Chicago and NorthwesternEdit

At the end of 1956 C. St. P. M. & O. operated 1616 miles of road and 2396 miles of track; that year it reported 2115 million ton-miles of revenue freight and 65 million passenger-miles.

Union PacificEdit

Although the CMO had long been absorbed by the C&NW before that railroad was purchased by the Union Pacific, the UP still uses the CMO reporting mark on cars.[10]

Disposition of linesEdit

 
Chicago, St. Paul, Minneapolis and Omaha Railway steam locomotive art in 1919

The following main lines were part of the Omaha Road:[11]

Division Notes
Eastern Division: Elroy, Wisconsin (junction with C&NW towards Chicago) to Minneapolis-St. Paul, Minnesota Now mostly part of the Union Pacific Railroad's Wyeville and Altoona Subdivisions
Northern Division: Northline (junction with Eastern Division towards Minneapolis-St. Paul) to Bayfield, Wisconsin Now abandoned
Eau Claire (Eastern Division) to Spooner, Wisconsin (Northern Division main line) Now a Union Pacific Railroad branch line south of Cameron Between Spooner and Trego, Wisconsin is used by the Wisconsin Great Northern Railroad.
Trego, Wisconsin (Northern Division main line) to Duluth, Minnesota Now abandoned, known as the Wild Rivers Trail
St. Paul and Sioux City Division: Minneapolis-St. Paul to Sioux City, Iowa Now the Union Pacific Railroad's Mankato and Worthington Subdivisions
Org, Minnesota (SP&SC Division main line) to Mitchell, South Dakota Now the Minnesota Southern Railway east of Manley
Nebraska Division: Sioux City to Omaha, Nebraska Now abandoned
Chicago, St. Paul, Minneapolis and Omaha Railway
Chicago, St Paul, Minneapolis & Omaha Railway [Nebraska Division] (Main Line)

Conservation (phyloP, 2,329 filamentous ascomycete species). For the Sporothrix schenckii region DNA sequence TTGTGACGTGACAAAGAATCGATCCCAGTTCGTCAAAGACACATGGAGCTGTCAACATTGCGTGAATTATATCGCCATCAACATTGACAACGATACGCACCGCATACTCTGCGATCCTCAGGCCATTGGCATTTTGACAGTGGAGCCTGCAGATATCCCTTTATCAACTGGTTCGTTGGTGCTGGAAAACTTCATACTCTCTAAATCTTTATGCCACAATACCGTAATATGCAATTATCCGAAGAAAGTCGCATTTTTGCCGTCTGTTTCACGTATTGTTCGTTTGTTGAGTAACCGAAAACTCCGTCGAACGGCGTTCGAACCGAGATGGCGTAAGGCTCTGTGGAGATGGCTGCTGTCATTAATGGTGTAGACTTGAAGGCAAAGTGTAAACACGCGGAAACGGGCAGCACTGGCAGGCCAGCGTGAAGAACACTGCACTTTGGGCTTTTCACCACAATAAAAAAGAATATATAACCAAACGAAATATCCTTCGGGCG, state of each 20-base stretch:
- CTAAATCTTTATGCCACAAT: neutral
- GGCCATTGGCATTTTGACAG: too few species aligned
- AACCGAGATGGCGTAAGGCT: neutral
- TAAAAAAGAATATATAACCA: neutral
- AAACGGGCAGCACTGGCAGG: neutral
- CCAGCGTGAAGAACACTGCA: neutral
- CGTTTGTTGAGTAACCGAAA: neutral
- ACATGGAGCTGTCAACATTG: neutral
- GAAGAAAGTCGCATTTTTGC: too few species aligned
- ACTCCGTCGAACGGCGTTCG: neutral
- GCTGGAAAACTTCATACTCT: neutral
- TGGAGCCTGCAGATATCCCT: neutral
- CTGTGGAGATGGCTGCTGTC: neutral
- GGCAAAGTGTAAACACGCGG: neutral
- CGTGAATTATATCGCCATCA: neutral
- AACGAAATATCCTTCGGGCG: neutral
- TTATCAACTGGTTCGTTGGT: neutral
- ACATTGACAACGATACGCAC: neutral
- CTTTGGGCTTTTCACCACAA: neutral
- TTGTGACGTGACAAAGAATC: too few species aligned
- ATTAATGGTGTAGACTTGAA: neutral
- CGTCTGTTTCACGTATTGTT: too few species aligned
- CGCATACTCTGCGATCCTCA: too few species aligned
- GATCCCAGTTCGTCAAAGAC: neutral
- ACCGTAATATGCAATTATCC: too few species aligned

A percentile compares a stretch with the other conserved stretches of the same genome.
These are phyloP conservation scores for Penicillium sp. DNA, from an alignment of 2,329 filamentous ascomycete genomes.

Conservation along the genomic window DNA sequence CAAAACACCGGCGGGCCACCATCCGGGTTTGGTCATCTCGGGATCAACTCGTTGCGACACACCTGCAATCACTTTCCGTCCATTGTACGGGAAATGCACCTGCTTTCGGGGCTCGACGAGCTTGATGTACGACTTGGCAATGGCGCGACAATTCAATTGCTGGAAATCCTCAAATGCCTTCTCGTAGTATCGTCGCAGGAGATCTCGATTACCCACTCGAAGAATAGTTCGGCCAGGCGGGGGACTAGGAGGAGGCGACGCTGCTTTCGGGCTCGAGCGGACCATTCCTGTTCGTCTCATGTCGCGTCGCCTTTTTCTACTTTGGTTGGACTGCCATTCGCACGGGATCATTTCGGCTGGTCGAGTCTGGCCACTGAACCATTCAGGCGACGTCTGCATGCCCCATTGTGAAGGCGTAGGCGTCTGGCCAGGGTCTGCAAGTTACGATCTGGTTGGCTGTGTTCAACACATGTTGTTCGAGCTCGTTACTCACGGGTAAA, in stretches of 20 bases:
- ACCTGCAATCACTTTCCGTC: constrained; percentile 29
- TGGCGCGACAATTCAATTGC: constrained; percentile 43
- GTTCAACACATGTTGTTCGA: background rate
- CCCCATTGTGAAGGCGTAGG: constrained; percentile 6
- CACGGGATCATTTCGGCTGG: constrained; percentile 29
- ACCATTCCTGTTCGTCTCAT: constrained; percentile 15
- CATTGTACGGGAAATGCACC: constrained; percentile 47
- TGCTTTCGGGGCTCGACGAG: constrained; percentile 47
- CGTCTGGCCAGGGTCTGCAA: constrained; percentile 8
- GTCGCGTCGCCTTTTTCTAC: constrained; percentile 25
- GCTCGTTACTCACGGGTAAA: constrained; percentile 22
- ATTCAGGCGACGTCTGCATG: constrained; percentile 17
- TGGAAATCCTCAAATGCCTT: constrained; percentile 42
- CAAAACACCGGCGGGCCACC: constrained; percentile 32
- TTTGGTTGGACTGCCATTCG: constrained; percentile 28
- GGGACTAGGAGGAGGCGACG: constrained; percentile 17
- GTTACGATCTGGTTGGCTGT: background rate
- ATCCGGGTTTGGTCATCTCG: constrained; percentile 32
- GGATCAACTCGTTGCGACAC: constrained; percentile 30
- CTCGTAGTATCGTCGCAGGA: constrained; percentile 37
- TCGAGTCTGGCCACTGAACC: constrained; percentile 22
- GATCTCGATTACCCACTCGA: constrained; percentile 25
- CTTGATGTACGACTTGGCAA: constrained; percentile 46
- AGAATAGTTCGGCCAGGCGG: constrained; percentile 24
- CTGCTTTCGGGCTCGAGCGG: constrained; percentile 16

0 Omaha
5 Florence
16 Ft. Calhoun
25 Blair
35 Herman
42 Tekamah
51 Craig
58 Oakland
65 Lyons
73 Bancroft
82 Pender
95 Emerson
107 Hubbard
112 Coburn
116 Dakota City
120 South Sioux City
124 Sioux City

ReferencesEdit

  1. ^ Interstate Commerce Commission, Valuation Docket No. 549: Chicago, Saint Paul, Minneapolis and Omaha Railway Company, 1928
  2. ^ Stan Mailer (January 1, 2005). The Omaha Road: Chicago, St. Paul, Minneapolis & Omaha. Book Sales. ISBN 978-0-945434-04-7.
  3. ^ Chicago & North Western Historical Society, Chicago St. Paul Minneapolis & Omaha - A Capsule History
  4. ^ a b Yesterday and Today: A History of the Chicago and North Western Railway System. Winship Company, Printers. 1910. pp. 77–.
  5. ^ a b c Donald R. Jr. Durbin (December 2000). The Bigger They Are... Writers Showcase. ISBN 978-0-595-15521-7.
  6. ^ a b J W 1831-1917 Bishop (October 12, 2018). History of the St. Paul & Sioux City Railroad, 1864-188. Creative Media Partners, LLC. ISBN 978-0-342-66271-5.
  7. ^ Rudolph Daniels (2008). Sioux City Railroads. Arcadia Publishing. pp. 23–. ISBN 978-0-7385-5222-4.
  8. ^ Minnesota. Office of Railroad Commissioner (1879). Annual Report. pp. 1–.
  9. ^ George E. Warner; Charles M. Foote (1881). History of Ramsey County and the City of St. Paul: Including the Explorers and Pioneers of Minnesota. North Star Publishing Company. pp. 351–.
  10. ^ Railway Equipment and Publication Co (October 13, 2018). The Official Railway Equipment Register, Vol. 33: Devoted to the Consideration of Topics of Interest to Railroad Officials, More Particularly Questions of Transportation Economies, Car Handling and Other Subjects of Especial Importance to the Transportati. Fb&c Limited. ISBN 978-1-396-78704-1.
  11. ^ P. F. Collier and Son, New World Atlas and Gazetteer, 1922: Chicago and North Western Railway